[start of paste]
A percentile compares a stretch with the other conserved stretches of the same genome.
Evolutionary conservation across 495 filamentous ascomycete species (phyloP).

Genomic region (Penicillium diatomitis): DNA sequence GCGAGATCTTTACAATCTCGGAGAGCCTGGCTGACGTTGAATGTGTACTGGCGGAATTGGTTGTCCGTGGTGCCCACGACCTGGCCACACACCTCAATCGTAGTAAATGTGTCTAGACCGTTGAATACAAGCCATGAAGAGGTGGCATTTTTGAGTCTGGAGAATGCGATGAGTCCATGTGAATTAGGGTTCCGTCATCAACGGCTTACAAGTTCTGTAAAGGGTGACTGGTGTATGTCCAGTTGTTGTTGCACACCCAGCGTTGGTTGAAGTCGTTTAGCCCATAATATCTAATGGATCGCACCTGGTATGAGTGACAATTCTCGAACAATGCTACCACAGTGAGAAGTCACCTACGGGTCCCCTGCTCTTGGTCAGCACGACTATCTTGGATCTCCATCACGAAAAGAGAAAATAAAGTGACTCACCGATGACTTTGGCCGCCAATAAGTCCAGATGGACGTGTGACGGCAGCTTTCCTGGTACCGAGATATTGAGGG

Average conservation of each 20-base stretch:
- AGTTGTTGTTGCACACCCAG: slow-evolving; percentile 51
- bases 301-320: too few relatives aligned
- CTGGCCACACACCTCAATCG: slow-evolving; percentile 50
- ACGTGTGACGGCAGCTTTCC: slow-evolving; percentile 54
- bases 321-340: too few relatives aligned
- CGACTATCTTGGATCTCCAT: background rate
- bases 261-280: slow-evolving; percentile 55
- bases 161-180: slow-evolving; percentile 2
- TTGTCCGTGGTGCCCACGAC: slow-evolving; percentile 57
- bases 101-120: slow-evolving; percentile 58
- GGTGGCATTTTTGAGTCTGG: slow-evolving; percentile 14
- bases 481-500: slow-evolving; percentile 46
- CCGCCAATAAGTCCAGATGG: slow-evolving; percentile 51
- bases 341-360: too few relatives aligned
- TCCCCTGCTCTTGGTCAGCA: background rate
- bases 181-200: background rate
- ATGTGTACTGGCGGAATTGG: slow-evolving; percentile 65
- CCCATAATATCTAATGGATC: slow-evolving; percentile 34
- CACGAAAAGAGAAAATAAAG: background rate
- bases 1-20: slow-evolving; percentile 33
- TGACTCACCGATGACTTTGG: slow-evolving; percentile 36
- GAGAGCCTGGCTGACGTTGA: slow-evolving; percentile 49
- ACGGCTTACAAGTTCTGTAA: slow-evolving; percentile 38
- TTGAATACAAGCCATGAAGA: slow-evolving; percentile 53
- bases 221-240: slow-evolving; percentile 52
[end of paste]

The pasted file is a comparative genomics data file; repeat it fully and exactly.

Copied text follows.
A percentile compares a stretch with the other conserved stretches of the same genome.
Evolutionary conservation across 495 filamentous ascomycete species (phyloP).

Genomic region (Penicillium diatomitis): DNA sequence GCGAGATCTTTACAATCTCGGAGAGCCTGGCTGACGTTGAATGTGTACTGGCGGAATTGGTTGTCCGTGGTGCCCACGACCTGGCCACACACCTCAATCGTAGTAAATGTGTCTAGACCGTTGAATACAAGCCATGAAGAGGTGGCATTTTTGAGTCTGGAGAATGCGATGAGTCCATGTGAATTAGGGTTCCGTCATCAACGGCTTACAAGTTCTGTAAAGGGTGACTGGTGTATGTCCAGTTGTTGTTGCACACCCAGCGTTGGTTGAAGTCGTTTAGCCCATAATATCTAATGGATCGCACCTGGTATGAGTGACAATTCTCGAACAATGCTACCACAGTGAGAAGTCACCTACGGGTCCCCTGCTCTTGGTCAGCACGACTATCTTGGATCTCCATCACGAAAAGAGAAAATAAAGTGACTCACCGATGACTTTGGCCGCCAATAAGTCCAGATGGACGTGTGACGGCAGCTTTCCTGGTACCGAGATATTGAGGG

Average conservation of each 20-base stretch:
- AGTTGTTGTTGCACACCCAG: slow-evolving; percentile 51
- bases 301-320: too few relatives aligned
- CTGGCCACACACCTCAATCG: slow-evolving; percentile 50
- ACGTGTGACGGCAGCTTTCC: slow-evolving; percentile 54
- bases 321-340: too few relatives aligned
- CGACTATCTTGGATCTCCAT: background rate
- bases 261-280: slow-evolving; percentile 55
- bases 161-180: slow-evolving; percentile 2
- TTGTCCGTGGTGCCCACGAC: slow-evolving; percentile 57
- bases 101-120: slow-evolving; percentile 58
- GGTGGCATTTTTGAGTCTGG: slow-evolving; percentile 14
- bases 481-500: slow-evolving; percentile 46
- CCGCCAATAAGTCCAGATGG: slow-evolving; percentile 51
- bases 341-360: too few relatives aligned
- TCCCCTGCTCTTGGTCAGCA: background rate
- bases 181-200: background rate
- ATGTGTACTGGCGGAATTGG: slow-evolving; percentile 65
- CCCATAATATCTAATGGATC: slow-evolving; percentile 34
- CACGAAAAGAGAAAATAAAG: background rate
- bases 1-20: slow-evolving; percentile 33
- TGACTCACCGATGACTTTGG: slow-evolving; percentile 36
- GAGAGCCTGGCTGACGTTGA: slow-evolving; percentile 49
- ACGGCTTACAAGTTCTGTAA: slow-evolving; percentile 38
- TTGAATACAAGCCATGAAGA: slow-evolving; percentile 53
- bases 221-240: slow-evolving; percentile 52